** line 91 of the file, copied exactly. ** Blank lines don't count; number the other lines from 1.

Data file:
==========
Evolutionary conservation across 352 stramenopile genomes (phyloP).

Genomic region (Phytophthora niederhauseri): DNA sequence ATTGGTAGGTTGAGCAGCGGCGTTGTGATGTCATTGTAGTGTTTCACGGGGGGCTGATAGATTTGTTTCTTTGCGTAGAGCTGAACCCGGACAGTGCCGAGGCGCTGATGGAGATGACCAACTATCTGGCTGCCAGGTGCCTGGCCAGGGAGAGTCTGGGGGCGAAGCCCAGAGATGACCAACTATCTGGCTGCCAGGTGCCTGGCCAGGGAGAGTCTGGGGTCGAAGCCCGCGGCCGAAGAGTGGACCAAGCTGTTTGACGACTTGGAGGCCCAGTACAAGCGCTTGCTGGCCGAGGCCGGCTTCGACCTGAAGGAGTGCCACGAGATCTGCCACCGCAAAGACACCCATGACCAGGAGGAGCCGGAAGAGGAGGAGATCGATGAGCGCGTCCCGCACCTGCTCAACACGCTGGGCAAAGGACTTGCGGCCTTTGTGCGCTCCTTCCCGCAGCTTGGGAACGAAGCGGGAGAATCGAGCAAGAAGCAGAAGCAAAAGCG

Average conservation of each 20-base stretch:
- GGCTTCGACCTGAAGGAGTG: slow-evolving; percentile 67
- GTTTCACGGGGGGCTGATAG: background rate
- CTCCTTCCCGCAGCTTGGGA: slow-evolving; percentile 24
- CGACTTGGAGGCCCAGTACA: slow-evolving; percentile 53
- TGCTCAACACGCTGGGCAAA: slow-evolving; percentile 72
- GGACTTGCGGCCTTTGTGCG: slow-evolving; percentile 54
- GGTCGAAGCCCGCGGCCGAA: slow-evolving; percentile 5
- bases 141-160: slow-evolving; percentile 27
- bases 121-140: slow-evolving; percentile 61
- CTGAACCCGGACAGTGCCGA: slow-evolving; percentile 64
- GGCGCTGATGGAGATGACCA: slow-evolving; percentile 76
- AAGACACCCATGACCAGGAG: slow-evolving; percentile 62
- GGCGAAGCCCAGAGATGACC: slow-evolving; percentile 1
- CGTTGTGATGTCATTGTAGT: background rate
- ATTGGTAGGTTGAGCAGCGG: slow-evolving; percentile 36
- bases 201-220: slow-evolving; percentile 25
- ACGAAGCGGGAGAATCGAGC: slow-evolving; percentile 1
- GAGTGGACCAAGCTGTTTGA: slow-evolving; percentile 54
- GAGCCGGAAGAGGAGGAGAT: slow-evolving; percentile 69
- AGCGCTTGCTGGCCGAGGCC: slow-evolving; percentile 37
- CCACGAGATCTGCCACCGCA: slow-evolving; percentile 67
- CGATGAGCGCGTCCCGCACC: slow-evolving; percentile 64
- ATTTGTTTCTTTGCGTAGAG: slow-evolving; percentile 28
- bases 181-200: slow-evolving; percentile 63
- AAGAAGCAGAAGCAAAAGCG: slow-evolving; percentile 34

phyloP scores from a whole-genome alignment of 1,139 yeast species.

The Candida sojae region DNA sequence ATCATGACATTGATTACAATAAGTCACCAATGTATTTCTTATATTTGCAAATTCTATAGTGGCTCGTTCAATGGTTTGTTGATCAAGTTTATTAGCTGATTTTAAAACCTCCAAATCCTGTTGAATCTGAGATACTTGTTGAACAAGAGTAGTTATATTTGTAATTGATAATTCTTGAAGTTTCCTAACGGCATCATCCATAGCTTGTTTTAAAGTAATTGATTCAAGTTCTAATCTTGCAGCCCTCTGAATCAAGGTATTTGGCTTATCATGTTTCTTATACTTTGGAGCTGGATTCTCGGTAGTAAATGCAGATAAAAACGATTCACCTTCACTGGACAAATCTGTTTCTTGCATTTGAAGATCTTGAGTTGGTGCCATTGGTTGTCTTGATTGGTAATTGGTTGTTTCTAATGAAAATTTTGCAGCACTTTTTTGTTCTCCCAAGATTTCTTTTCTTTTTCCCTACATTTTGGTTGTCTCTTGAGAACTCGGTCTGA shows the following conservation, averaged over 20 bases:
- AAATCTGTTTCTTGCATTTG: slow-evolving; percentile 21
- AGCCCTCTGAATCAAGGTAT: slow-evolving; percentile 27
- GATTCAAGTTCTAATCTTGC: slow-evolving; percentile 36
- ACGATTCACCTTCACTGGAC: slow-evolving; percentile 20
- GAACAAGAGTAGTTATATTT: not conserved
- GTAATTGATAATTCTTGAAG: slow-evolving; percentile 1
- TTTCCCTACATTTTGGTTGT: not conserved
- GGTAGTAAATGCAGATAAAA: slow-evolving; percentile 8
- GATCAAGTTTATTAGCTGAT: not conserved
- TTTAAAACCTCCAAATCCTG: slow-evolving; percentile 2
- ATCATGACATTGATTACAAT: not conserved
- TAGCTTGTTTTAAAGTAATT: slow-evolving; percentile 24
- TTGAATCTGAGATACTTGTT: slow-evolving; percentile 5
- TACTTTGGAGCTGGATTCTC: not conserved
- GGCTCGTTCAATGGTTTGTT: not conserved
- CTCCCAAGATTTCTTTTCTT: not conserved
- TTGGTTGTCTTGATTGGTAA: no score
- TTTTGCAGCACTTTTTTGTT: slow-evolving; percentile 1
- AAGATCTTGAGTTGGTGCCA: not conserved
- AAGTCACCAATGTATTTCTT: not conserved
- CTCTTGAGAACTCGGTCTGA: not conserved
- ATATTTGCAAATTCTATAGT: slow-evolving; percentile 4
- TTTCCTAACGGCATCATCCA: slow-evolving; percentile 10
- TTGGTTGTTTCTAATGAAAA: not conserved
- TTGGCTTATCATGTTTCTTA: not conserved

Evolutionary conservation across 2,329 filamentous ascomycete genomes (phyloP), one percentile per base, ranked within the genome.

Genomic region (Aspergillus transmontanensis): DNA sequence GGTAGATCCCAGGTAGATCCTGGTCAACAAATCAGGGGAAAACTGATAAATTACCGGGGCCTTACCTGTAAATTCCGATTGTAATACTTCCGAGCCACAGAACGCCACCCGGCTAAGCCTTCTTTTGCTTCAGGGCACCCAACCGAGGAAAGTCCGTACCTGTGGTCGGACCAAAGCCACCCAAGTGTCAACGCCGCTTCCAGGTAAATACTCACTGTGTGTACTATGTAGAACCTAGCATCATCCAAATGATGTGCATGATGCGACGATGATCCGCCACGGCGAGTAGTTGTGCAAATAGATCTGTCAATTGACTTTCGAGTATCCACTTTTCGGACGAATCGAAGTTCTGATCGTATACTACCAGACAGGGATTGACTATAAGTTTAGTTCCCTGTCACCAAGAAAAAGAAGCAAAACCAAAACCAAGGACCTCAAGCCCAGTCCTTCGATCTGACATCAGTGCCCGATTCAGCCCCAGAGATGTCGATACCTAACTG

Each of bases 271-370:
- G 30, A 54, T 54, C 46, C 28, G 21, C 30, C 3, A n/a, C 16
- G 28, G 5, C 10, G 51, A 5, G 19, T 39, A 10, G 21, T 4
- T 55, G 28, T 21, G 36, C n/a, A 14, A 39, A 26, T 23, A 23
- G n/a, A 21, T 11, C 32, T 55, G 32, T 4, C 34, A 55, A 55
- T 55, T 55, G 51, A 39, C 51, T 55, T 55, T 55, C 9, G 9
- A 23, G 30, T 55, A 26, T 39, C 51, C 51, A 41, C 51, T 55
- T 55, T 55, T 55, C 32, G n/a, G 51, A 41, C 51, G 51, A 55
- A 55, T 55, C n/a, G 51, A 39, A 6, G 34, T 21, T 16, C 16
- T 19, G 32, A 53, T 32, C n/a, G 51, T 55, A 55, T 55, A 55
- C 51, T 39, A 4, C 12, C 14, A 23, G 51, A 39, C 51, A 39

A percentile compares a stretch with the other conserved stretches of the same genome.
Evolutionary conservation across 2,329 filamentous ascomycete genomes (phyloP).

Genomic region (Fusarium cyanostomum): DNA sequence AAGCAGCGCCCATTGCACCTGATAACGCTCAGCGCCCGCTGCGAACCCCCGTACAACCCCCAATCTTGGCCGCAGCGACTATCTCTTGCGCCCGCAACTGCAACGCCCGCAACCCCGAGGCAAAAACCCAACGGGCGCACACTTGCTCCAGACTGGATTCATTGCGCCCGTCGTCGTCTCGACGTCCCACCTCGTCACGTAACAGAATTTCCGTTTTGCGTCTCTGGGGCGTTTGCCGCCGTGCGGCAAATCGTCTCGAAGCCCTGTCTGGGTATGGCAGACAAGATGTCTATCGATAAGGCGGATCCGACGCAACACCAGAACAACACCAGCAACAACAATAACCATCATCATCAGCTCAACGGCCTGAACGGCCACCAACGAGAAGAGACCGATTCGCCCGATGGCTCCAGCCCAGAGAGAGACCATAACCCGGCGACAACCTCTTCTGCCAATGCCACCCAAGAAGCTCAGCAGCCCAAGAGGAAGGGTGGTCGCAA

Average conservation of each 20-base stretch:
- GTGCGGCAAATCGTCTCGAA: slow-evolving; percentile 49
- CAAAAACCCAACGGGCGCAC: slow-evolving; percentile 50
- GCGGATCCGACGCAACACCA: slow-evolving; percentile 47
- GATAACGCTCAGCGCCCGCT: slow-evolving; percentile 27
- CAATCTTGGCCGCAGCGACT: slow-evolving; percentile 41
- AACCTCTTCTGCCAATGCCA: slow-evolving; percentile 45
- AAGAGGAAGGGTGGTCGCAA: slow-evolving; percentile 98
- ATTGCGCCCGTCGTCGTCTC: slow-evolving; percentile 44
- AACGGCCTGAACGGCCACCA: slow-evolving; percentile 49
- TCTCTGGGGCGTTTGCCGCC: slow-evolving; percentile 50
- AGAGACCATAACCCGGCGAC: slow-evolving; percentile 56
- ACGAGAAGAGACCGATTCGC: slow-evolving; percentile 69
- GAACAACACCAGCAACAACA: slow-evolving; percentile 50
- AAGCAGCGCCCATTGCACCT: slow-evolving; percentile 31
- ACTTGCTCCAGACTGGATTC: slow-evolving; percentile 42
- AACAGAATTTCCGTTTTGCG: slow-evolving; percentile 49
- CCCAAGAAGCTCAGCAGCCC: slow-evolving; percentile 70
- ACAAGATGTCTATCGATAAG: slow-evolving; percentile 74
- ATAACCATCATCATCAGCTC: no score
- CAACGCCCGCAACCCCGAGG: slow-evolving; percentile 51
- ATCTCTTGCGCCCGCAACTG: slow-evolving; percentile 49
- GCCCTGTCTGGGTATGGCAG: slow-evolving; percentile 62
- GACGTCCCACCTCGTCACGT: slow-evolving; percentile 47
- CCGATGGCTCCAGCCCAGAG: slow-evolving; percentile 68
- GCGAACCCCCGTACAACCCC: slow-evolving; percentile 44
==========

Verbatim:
- ATAACCATCATCATCAGCTC: no score